Università Cattolica del Sacro Cuore

Nutrition and Ageing

Active Ageing and Healthy Living - A Human Centered Approach in Research and Innovation as Source of Quality of Life [2014]

Minuti A, Patrone V, Giuberti G, Spigno G, Pietri A, Battilani P, Ajmone Marsan P.  


The world elderly population is rapidly increasing.

This demographic change represents a new challenge for the society and demands for a multi-sectorial intervention to promote a long, healthy, and active life span.

Between the factors that contribute in fostering a long healthy life, the nutritional regime plays a central role and is recognized as a major factor in the onset of chronic diseases.

A better understanding of the interaction between nutrition and ageing is essential to unravel the mechanisms responsible for these positive/negative effects and to identify diet components promoting the quality of life in the old age and to contribute to the prevention of late-life disabilities.

At Università Cattolica del Sacro Cuore, the research activity in food science is focusing on four main objectives: food quality, food safety, functional foods and diet balancing.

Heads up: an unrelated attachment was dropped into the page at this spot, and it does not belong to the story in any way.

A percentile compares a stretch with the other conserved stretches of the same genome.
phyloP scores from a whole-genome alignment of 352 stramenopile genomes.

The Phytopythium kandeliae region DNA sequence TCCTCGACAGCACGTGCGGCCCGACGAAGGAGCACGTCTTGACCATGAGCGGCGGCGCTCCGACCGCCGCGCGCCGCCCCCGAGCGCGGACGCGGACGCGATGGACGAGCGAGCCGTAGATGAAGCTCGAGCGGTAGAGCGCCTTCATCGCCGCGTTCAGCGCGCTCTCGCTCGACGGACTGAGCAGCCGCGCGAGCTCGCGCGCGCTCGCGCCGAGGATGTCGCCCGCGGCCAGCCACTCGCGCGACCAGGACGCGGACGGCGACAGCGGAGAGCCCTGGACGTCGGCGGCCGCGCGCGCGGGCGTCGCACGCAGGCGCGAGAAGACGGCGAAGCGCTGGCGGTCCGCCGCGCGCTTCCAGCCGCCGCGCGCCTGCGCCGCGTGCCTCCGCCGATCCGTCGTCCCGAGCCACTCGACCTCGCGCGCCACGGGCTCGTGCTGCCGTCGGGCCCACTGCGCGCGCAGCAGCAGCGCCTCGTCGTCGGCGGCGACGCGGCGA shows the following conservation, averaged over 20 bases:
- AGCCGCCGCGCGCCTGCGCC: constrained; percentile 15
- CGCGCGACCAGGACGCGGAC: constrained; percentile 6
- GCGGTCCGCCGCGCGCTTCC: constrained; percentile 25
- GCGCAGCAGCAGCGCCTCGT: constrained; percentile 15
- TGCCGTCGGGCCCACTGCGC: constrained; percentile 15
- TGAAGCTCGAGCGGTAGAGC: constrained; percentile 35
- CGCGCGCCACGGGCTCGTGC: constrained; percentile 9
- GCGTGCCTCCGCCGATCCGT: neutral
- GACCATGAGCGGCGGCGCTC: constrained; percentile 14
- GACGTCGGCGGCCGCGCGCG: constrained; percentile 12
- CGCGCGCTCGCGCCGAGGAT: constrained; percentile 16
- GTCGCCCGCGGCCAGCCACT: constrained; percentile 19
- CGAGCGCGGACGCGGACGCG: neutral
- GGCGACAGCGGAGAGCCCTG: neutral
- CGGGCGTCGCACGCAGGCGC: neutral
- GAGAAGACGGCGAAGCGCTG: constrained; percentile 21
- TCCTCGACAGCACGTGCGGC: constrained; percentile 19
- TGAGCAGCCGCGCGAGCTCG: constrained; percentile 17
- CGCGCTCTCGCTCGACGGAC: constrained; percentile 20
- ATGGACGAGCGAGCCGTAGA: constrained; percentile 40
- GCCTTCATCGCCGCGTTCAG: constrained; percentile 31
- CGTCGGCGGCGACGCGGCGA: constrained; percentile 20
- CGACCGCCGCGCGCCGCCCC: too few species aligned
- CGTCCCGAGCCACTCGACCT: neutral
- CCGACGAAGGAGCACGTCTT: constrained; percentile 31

These objectives are the target of multidisciplinary ongoing and future research activities for a better understanding of the link between diet and ageing.

Briefly, the different activities are addressed to the study of the following subjects:

  • the most relevant factors affecting food choices and habits of old aged persons;
  • the effects of long term low dose supplementation of conjugated linoleic acid in mouse;
  • the use of low glycemic index and high resistant starch foods to prevent diabetes and obesity;
  • the adjuvant effect of food bacteria for vaccination;
  • the role of food ingredients in disease;
  • the immunosuppression effect of mycotoxins, and its relevance in ageing people;
  • the production of sustainable and natural antioxidant ingredients to encourage a healthy diet.

Our research projects emphasize an holistic and integrated approach that, by bringing together complementary research groups, can combine the collective expertise and thus provide a comprehensive assessment of the role of nutrition in healthy ageing people.